|Southwestern and Southeastern Russia|
The Mordvinic languages, alternatively Mordvin languages, or Mordvinian languages (Russian: Мордовские языки, Mordovskie yazyki, the official Russian term for the language pair), are a subgroup of the Uralic languages, comprising the closely related Erzya language and Moksha language. Previously considered a single "Mordvin language", it is now treated as a small language family. Due to differences in phonology, lexicon, and grammar, Erzya and Moksha are not mutually intelligible, to the extent that the Russian language is often used for intergroup communications.
Phonological differences between the two languages include:
- Moksha retains a distinction between the vowels /ɛ, e/ while in Erzya, both have merged as /e/.
- In unstressed syllables, Erzya features vowel harmony like many other Uralic languages, using [e] in front-vocalic words and [o] in back-vocalic words. Moksha has a simple schwa [ə] in their place.
- Word-initially, Erzya has a postalveolar affricate /tʃ/ corresponding to a fricative /ʃ/ in Moksha.
- Next to voiceless consonants, liquids /r, rʲ, l, lʲ/ and the semivowel /j/ are devoiced in Moksha to [r̥ r̥ʲ l̥ l̥ʲ ȷ̊].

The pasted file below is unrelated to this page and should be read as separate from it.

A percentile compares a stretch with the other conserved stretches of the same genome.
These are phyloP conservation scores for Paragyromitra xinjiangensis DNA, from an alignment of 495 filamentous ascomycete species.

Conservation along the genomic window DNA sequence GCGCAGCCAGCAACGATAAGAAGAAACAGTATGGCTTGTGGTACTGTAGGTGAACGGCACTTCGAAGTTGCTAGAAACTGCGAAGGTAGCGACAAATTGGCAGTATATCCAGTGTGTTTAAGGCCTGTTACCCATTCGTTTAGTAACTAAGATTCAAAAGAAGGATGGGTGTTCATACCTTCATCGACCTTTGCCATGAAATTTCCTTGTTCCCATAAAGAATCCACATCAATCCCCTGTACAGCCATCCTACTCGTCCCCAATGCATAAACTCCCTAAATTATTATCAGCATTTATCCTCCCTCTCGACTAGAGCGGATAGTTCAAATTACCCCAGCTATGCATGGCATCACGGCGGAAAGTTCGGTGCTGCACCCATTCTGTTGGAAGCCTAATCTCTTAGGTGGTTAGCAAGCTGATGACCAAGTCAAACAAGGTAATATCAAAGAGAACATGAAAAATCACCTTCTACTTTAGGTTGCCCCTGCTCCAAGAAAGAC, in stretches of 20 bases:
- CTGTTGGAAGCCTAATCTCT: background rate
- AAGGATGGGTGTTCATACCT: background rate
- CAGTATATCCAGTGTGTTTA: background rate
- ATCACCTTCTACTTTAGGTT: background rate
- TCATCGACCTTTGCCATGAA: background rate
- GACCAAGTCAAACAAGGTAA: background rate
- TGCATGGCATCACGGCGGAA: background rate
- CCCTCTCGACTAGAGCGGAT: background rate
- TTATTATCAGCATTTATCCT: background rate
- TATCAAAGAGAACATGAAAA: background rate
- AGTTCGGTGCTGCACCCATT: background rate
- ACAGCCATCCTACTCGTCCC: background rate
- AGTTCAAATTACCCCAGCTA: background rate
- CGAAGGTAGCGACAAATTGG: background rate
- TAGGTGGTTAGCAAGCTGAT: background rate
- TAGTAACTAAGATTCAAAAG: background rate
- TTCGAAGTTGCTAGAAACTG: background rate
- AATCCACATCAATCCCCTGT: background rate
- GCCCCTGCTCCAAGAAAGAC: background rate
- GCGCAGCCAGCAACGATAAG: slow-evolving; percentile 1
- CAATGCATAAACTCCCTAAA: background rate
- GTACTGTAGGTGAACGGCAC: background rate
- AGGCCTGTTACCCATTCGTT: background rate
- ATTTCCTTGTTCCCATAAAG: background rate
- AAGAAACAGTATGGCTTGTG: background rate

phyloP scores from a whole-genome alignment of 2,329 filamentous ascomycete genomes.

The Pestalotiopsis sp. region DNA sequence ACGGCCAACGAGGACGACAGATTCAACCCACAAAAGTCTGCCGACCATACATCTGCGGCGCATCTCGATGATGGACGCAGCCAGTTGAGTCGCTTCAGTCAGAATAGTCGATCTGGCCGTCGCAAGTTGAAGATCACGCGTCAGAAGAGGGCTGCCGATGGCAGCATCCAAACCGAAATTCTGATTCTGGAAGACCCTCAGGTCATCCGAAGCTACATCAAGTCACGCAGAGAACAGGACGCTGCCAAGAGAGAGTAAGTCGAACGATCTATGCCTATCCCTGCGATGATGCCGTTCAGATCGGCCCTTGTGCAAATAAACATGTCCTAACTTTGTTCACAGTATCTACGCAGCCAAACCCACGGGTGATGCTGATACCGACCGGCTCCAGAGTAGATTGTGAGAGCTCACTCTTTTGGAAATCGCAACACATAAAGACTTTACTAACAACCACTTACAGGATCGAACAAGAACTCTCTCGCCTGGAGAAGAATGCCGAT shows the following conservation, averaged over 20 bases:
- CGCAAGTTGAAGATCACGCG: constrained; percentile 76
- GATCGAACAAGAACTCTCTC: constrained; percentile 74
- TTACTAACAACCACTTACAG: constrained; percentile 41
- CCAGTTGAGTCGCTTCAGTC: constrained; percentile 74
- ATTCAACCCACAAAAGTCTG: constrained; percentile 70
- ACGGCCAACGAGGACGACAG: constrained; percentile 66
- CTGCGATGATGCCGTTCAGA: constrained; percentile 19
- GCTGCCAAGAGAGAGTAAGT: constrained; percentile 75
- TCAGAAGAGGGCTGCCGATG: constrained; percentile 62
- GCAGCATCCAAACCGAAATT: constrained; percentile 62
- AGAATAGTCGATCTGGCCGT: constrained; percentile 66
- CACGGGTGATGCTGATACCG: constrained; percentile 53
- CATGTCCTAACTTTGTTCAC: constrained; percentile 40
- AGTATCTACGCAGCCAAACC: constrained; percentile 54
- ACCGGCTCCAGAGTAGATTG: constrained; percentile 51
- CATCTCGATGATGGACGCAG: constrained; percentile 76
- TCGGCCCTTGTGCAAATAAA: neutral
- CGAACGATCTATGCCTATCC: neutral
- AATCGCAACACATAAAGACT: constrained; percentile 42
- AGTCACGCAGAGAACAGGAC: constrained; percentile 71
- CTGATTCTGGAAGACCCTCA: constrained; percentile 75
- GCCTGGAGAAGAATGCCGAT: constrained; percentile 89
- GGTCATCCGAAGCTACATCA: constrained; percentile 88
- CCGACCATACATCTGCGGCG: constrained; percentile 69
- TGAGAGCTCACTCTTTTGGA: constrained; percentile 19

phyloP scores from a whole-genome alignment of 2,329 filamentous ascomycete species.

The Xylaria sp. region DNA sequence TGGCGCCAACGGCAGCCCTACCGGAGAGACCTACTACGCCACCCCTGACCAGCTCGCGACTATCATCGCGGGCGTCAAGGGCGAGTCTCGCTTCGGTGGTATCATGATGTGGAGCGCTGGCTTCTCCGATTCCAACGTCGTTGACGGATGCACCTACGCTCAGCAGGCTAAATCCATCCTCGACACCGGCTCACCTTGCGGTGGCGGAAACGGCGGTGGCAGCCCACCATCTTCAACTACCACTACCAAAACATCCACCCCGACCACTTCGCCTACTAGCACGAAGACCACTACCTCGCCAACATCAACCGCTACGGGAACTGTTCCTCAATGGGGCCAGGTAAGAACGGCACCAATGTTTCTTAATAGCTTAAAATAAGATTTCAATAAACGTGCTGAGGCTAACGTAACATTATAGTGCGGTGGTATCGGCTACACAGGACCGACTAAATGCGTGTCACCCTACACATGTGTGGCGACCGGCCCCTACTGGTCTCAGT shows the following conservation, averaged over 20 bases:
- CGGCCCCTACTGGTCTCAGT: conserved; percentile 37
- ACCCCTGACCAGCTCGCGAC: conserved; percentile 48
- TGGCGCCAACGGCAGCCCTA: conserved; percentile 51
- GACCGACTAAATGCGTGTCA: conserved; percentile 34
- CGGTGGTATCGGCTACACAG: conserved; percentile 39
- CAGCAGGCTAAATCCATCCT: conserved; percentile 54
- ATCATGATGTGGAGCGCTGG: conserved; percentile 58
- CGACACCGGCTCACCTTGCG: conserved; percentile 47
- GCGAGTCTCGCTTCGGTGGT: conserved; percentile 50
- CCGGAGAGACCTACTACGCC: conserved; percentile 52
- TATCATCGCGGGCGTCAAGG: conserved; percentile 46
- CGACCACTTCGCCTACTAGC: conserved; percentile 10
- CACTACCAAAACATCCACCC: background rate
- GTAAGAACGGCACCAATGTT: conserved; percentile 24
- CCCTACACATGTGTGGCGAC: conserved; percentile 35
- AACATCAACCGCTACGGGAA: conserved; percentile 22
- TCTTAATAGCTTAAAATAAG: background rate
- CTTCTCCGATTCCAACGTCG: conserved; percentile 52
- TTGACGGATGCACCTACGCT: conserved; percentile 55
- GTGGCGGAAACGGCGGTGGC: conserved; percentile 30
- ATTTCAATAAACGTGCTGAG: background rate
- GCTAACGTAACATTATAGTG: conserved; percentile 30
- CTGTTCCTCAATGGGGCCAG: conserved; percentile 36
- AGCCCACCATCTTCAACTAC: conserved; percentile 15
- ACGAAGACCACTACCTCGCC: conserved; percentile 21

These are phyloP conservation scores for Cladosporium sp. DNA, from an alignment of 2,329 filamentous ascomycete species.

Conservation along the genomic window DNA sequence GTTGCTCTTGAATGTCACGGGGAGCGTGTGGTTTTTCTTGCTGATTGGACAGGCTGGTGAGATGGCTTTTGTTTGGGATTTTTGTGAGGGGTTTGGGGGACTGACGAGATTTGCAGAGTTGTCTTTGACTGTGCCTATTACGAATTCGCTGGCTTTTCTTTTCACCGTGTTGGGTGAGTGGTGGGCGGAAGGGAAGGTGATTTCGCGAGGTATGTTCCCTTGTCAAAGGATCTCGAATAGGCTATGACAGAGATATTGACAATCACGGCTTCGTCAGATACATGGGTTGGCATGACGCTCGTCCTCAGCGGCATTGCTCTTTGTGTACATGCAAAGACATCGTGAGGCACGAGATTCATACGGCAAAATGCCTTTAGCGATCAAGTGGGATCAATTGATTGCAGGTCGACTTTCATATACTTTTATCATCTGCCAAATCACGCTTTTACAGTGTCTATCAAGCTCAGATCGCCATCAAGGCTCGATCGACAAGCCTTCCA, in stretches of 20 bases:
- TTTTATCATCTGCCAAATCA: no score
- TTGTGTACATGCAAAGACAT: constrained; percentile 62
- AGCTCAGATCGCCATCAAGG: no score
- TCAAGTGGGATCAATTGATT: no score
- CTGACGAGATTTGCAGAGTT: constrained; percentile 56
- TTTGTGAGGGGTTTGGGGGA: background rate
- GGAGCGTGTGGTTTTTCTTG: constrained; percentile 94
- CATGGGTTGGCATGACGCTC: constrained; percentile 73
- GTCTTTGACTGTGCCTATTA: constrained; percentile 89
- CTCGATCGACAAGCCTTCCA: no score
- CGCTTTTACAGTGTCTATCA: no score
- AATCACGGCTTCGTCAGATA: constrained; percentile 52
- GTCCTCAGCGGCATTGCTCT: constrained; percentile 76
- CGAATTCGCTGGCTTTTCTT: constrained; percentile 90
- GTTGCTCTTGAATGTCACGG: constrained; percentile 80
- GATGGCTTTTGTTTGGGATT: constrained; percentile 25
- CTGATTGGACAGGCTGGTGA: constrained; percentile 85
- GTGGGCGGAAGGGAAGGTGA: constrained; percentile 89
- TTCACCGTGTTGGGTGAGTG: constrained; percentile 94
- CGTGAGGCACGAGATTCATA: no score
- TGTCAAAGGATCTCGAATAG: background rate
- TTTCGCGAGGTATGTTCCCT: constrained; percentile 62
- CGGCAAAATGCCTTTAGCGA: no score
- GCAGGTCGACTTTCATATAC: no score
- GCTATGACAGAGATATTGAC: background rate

The medieval Meshcherian language may have been Mordvinic, or close to Mordvinic.
- Bright, William (1992). International Encyclopedia of Linguistics. Oxford University Press. ISBN 978-0-19-505196-4.
- Mordvin languages @ google books
- Dalby, Andrew (1998). Dictionary of Languages. Columbia University Press.
- Grenoble, Lenore (2003). Language Policy in the Soviet Union. Springer. p. A80. ISBN 978-1-4020-1298-3.
- Raun, Alo (1988). Sinor, Denis, ed. The Uralic languages: Description, history and foreign influences. BRILL. p. A96. ISBN 978-90-04-07741-6.
- Minahan, James (2000). One Europe, Many Nations. Greenwood Publishing Group. p. A489. ISBN 978-0-313-30984-7.
- Wixman, Ronald (1984). The Peoples of the USSR. M.E. Sharpe. p. A137. ISBN 978-0-87332-506-6.
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